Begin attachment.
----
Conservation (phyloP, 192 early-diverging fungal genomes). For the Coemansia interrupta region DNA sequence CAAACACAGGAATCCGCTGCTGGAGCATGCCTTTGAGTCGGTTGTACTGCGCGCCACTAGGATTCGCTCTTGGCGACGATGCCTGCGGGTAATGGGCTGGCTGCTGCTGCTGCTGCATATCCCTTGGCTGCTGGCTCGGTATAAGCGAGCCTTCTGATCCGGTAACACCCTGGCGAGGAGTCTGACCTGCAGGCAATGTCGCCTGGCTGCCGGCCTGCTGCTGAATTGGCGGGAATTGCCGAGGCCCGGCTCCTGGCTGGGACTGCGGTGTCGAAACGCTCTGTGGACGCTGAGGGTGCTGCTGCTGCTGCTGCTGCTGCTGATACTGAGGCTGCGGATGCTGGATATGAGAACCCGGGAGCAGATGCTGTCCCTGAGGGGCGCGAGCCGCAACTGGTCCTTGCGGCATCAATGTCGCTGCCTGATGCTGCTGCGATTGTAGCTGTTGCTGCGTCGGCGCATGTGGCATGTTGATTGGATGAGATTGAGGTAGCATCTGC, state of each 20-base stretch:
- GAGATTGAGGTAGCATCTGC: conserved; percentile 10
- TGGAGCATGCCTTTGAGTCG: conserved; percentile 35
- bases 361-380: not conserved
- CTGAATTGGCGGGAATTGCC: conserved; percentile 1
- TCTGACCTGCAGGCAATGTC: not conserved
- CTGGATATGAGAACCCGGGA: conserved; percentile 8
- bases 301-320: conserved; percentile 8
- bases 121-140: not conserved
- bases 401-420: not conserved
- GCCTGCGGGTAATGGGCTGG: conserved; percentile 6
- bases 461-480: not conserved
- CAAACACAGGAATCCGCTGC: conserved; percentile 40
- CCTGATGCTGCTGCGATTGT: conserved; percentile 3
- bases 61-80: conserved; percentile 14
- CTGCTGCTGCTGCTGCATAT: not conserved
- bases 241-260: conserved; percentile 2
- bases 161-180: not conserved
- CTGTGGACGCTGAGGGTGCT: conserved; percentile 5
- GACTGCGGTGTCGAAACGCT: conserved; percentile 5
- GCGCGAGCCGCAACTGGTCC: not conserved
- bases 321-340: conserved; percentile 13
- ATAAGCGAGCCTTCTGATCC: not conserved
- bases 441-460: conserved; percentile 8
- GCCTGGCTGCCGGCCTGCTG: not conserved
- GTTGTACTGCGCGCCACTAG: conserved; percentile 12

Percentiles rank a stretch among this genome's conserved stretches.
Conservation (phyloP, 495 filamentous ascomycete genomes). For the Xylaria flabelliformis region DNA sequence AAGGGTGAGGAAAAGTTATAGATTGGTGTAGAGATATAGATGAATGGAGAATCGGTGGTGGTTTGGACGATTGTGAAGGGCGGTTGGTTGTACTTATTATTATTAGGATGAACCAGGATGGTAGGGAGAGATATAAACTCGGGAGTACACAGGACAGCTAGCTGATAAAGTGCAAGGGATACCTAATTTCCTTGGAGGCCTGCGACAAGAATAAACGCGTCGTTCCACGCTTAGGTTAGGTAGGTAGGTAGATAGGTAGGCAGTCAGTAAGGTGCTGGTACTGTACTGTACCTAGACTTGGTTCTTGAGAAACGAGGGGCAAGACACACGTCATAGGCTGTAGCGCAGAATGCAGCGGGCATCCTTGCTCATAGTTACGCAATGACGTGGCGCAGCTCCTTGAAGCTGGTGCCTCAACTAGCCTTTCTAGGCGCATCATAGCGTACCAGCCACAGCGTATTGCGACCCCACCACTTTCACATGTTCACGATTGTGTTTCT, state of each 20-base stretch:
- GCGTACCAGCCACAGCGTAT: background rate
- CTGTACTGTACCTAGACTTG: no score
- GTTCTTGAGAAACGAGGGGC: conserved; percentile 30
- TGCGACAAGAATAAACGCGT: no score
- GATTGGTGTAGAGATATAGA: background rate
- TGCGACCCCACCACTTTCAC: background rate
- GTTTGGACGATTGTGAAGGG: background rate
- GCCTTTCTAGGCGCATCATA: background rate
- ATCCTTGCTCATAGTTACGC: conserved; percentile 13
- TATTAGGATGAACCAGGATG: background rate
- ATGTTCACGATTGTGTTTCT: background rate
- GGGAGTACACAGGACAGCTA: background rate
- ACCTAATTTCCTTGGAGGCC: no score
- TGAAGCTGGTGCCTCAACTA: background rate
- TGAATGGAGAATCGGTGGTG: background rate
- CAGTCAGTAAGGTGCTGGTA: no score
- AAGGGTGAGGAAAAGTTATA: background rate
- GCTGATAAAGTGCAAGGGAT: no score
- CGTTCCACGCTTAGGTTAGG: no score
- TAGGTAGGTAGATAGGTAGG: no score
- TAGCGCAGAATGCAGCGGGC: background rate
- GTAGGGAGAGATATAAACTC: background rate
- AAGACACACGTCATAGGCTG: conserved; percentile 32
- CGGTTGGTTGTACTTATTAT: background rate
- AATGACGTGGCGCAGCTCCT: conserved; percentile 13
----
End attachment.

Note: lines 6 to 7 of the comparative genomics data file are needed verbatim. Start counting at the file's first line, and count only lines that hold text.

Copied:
- TCTGACCTGCAGGCAATGTC: not conserved
- CTGGATATGAGAACCCGGGA: conserved; percentile 8